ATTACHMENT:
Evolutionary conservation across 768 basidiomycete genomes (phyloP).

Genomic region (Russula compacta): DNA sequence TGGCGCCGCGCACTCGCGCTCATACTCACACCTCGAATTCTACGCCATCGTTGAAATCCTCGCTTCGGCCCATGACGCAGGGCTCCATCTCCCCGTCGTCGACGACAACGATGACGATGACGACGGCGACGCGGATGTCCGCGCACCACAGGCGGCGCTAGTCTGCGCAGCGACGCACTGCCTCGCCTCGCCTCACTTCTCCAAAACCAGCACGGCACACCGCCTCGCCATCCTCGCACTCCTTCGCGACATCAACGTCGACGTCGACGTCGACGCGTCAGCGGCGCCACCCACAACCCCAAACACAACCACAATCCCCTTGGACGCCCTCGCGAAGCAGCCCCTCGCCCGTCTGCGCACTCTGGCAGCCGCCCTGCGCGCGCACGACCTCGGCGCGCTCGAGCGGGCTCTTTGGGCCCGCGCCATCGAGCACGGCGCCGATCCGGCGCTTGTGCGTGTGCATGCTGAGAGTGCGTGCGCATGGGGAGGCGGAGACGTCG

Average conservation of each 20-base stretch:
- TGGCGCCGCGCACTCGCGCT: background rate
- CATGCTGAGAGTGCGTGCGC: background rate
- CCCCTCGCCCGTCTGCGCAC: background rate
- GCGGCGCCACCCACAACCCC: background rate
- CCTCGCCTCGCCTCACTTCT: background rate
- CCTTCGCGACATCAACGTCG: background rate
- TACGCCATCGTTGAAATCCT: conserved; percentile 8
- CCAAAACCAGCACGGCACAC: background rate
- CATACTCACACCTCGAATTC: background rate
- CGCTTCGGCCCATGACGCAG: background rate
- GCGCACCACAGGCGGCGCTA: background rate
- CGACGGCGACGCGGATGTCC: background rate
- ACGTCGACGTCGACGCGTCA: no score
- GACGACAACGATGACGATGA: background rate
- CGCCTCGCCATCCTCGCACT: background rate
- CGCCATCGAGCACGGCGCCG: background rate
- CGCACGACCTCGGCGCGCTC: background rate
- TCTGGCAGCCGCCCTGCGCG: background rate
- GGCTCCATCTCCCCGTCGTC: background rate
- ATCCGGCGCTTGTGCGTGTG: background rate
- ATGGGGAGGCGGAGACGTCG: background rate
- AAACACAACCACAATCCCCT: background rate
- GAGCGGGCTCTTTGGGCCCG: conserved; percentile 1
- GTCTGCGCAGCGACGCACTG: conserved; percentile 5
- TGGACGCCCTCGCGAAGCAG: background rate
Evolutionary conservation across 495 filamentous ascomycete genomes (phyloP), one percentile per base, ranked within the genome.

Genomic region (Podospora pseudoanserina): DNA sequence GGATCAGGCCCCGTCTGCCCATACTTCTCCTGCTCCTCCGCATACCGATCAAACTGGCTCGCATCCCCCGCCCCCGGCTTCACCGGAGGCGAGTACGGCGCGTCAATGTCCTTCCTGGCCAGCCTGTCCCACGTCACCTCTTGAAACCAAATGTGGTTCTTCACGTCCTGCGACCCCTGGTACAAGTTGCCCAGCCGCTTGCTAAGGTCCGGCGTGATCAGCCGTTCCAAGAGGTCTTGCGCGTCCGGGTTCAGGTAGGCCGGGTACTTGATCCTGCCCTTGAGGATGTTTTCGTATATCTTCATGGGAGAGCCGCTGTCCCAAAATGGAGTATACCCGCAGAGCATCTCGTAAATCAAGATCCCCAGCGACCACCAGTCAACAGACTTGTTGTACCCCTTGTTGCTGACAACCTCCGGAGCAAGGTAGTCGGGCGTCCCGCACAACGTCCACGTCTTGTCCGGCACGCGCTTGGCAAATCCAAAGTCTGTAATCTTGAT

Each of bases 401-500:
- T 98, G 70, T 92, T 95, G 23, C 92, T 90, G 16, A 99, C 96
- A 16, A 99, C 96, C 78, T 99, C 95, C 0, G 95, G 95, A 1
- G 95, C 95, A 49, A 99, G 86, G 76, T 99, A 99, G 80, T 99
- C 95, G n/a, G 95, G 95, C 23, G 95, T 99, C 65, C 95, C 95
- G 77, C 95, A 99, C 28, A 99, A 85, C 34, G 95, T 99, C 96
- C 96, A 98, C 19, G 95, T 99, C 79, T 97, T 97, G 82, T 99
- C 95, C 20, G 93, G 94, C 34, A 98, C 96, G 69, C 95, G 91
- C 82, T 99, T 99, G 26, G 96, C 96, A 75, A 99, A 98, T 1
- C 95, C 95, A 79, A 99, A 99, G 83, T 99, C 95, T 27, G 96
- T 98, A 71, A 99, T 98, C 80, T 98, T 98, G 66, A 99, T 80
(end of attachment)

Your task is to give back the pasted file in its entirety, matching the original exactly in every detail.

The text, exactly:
Evolutionary conservation across 768 basidiomycete genomes (phyloP).

Genomic region (Russula compacta): DNA sequence TGGCGCCGCGCACTCGCGCTCATACTCACACCTCGAATTCTACGCCATCGTTGAAATCCTCGCTTCGGCCCATGACGCAGGGCTCCATCTCCCCGTCGTCGACGACAACGATGACGATGACGACGGCGACGCGGATGTCCGCGCACCACAGGCGGCGCTAGTCTGCGCAGCGACGCACTGCCTCGCCTCGCCTCACTTCTCCAAAACCAGCACGGCACACCGCCTCGCCATCCTCGCACTCCTTCGCGACATCAACGTCGACGTCGACGTCGACGCGTCAGCGGCGCCACCCACAACCCCAAACACAACCACAATCCCCTTGGACGCCCTCGCGAAGCAGCCCCTCGCCCGTCTGCGCACTCTGGCAGCCGCCCTGCGCGCGCACGACCTCGGCGCGCTCGAGCGGGCTCTTTGGGCCCGCGCCATCGAGCACGGCGCCGATCCGGCGCTTGTGCGTGTGCATGCTGAGAGTGCGTGCGCATGGGGAGGCGGAGACGTCG

Average conservation of each 20-base stretch:
- TGGCGCCGCGCACTCGCGCT: background rate
- CATGCTGAGAGTGCGTGCGC: background rate
- CCCCTCGCCCGTCTGCGCAC: background rate
- GCGGCGCCACCCACAACCCC: background rate
- CCTCGCCTCGCCTCACTTCT: background rate
- CCTTCGCGACATCAACGTCG: background rate
- TACGCCATCGTTGAAATCCT: conserved; percentile 8
- CCAAAACCAGCACGGCACAC: background rate
- CATACTCACACCTCGAATTC: background rate
- CGCTTCGGCCCATGACGCAG: background rate
- GCGCACCACAGGCGGCGCTA: background rate
- CGACGGCGACGCGGATGTCC: background rate
- ACGTCGACGTCGACGCGTCA: no score
- GACGACAACGATGACGATGA: background rate
- CGCCTCGCCATCCTCGCACT: background rate
- CGCCATCGAGCACGGCGCCG: background rate
- CGCACGACCTCGGCGCGCTC: background rate
- TCTGGCAGCCGCCCTGCGCG: background rate
- GGCTCCATCTCCCCGTCGTC: background rate
- ATCCGGCGCTTGTGCGTGTG: background rate
- ATGGGGAGGCGGAGACGTCG: background rate
- AAACACAACCACAATCCCCT: background rate
- GAGCGGGCTCTTTGGGCCCG: conserved; percentile 1
- GTCTGCGCAGCGACGCACTG: conserved; percentile 5
- TGGACGCCCTCGCGAAGCAG: background rate
Evolutionary conservation across 495 filamentous ascomycete genomes (phyloP), one percentile per base, ranked within the genome.

Genomic region (Podospora pseudoanserina): DNA sequence GGATCAGGCCCCGTCTGCCCATACTTCTCCTGCTCCTCCGCATACCGATCAAACTGGCTCGCATCCCCCGCCCCCGGCTTCACCGGAGGCGAGTACGGCGCGTCAATGTCCTTCCTGGCCAGCCTGTCCCACGTCACCTCTTGAAACCAAATGTGGTTCTTCACGTCCTGCGACCCCTGGTACAAGTTGCCCAGCCGCTTGCTAAGGTCCGGCGTGATCAGCCGTTCCAAGAGGTCTTGCGCGTCCGGGTTCAGGTAGGCCGGGTACTTGATCCTGCCCTTGAGGATGTTTTCGTATATCTTCATGGGAGAGCCGCTGTCCCAAAATGGAGTATACCCGCAGAGCATCTCGTAAATCAAGATCCCCAGCGACCACCAGTCAACAGACTTGTTGTACCCCTTGTTGCTGACAACCTCCGGAGCAAGGTAGTCGGGCGTCCCGCACAACGTCCACGTCTTGTCCGGCACGCGCTTGGCAAATCCAAAGTCTGTAATCTTGAT

Each of bases 401-500:
- T 98, G 70, T 92, T 95, G 23, C 92, T 90, G 16, A 99, C 96
- A 16, A 99, C 96, C 78, T 99, C 95, C 0, G 95, G 95, A 1
- G 95, C 95, A 49, A 99, G 86, G 76, T 99, A 99, G 80, T 99
- C 95, G n/a, G 95, G 95, C 23, G 95, T 99, C 65, C 95, C 95
- G 77, C 95, A 99, C 28, A 99, A 85, C 34, G 95, T 99, C 96
- C 96, A 98, C 19, G 95, T 99, C 79, T 97, T 97, G 82, T 99
- C 95, C 20, G 93, G 94, C 34, A 98, C 96, G 69, C 95, G 91
- C 82, T 99, T 99, G 26, G 96, C 96, A 75, A 99, A 98, T 1
- C 95, C 95, A 79, A 99, A 99, G 83, T 99, C 95, T 27, G 96
- T 98, A 71, A 99, T 98, C 80, T 98, T 98, G 66, A 99, T 80